The appellant's additional contention that the evidence is insufficient to support the finding of juvenile delinquency is patently without merit and requires no discussion.
The judgment appealed from is affirmed.
Frederick van Pelt Bryan, of the Southern District of New York, sitting by designation
The Sixth Amendment provides, in pertinent part:
'In all criminal prosecutions, the accused shall enjoy the right to a speedy and public trial, by an impartial jury . . ..'
Judge Gurfein committed Torres to the custody of the Attorney General for a period of 60 days for observation and study pursuant to U.S.C. 5034. Thereafter, Torres was committed to the custody of the Attorney General for 18 months pursuant to that section
Cotton v. United States, 446 F.2d 107 (8th Cir. 1971); United States v. King, 482 F.2d 454 (6th Cir.), cert. denied, 414 U.S. 1076, 94 S. Ct. 594, 38 L. Ed. 2d 483 (1973); United States v. James, 464 F.2d 1228 (9th Cir.), cert. denied, 409 U.S. 1086, 93 S. Ct. 697, 34 L. Ed. 2d 675 (1972); and United States v. Salcido-Medina, 483 F.2d 162 (9th Cir.), cert. denied, 414 U.S. 1070, 94 S. Ct. 582, 38 L. Ed. 2d 476 (1973)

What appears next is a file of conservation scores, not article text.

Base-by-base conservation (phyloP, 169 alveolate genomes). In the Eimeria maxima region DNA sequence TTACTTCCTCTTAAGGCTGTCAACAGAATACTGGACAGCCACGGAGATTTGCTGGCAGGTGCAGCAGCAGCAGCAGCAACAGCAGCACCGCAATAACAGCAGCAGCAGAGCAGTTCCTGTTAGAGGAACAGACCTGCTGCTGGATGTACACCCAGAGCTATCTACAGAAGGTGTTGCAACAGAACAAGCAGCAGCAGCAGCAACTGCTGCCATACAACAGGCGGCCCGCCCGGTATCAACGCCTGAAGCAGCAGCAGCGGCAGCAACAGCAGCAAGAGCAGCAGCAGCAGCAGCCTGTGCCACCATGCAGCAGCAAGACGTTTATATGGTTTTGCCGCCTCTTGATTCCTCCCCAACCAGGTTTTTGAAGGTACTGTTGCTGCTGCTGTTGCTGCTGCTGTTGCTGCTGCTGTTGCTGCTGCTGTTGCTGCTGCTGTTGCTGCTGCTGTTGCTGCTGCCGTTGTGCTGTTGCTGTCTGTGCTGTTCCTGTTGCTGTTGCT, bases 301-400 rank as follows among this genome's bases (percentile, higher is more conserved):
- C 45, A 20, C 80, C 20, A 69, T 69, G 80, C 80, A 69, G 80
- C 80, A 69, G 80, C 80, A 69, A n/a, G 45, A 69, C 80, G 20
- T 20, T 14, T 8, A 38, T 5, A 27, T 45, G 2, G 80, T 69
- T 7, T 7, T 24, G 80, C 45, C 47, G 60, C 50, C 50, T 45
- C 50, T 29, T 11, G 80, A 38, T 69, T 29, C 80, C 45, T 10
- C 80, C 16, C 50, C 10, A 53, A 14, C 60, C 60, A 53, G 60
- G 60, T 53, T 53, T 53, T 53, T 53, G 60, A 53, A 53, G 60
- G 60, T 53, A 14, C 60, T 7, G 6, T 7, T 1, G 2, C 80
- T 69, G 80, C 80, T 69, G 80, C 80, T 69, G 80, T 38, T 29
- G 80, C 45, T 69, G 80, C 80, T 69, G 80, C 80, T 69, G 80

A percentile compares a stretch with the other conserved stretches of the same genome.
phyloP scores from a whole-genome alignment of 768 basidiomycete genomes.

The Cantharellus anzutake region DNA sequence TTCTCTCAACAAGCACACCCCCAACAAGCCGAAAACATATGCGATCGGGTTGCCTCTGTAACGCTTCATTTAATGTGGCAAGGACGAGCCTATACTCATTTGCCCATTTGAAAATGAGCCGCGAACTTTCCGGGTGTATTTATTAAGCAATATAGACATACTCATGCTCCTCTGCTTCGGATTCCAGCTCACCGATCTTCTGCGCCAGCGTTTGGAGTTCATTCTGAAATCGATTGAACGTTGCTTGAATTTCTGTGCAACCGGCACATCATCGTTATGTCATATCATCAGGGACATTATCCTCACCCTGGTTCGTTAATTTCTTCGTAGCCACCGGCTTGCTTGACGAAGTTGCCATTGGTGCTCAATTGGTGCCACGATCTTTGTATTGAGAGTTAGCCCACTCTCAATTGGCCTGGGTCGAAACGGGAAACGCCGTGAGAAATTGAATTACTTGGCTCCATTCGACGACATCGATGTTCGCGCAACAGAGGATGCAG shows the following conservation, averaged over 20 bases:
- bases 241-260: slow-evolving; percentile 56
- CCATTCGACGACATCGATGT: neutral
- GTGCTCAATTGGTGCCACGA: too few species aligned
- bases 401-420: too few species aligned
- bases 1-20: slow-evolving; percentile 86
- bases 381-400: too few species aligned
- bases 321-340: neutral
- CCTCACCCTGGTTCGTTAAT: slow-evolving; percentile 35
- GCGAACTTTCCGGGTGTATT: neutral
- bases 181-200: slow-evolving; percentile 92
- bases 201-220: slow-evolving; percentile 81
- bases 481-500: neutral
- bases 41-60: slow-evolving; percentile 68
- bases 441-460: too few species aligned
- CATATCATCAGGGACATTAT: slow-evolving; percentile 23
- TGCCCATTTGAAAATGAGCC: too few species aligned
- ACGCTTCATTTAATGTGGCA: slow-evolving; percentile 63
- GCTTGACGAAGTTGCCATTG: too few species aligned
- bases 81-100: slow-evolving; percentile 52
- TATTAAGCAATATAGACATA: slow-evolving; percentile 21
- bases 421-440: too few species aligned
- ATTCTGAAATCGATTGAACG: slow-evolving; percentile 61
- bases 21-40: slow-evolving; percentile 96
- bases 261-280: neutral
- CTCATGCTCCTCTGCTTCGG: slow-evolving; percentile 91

The question remains open in this circuit, see United States v. Williams, 459 F.2d 903 (2d Cir. 1972), and United States v. Jenkins (496 F.2d 57, 75, n. 13) (2d Cir. 1974)
Mr. Justice Brennan, concurring and dissenting, agreed 'with the plurality opinion's conclusion that the proceedings below in these cases were not 'criminal prosecutions' within the meaning of the Sixth Amendment.' 403 U.S. at 553
See also, Haley v. Ohio, 332 U.S. 596, 68 S. Ct. 302, 92 L. Ed. 224 (1948); Gallegos v. Colorado, 370 U.S. 49, 82 S. Ct. 1209, 8 L. Ed. 2d 325 (1962); Kent v. United States, 383 U.S. 541, 86 S. Ct. 1045, 16 L. Ed. 2d 84 (1966); DeBacker v. Brainard, 396 U.S. 28, 90 S. Ct. 163, 24 L. Ed. 2d 148 (1969)
The plurality opinion pointed out that 'at least 29 States and the District of Columbia by statute deny the juvenile the right to a jury trial in cases such as these. The same result is achieved in other States by judicial decision. In 10 States statutes provide for a jury trial under certain circumstances.' (403 U.S. at 548-549.) It further pointed out that the great majority of States which have faced the issue since In re Gault, supra, and Duncan v. Louisiana, supra, have concluded that the considerations leading to the result in those cases do not compel a trial by jury in the juvenile court. Since then this court has reached the same conclusion as to the New York Juvenile Court system in United States ex rel. Murray v. Owens, supra. See also, In re D., 27 N.Y.2d 90, 313 N.Y.S.2d 704, 261 N.E.2d 627 (1970), appeal dismissed, 403 U.S. 926, 91 S. Ct. 2244, 29 L. Ed. 2d 705 (1971)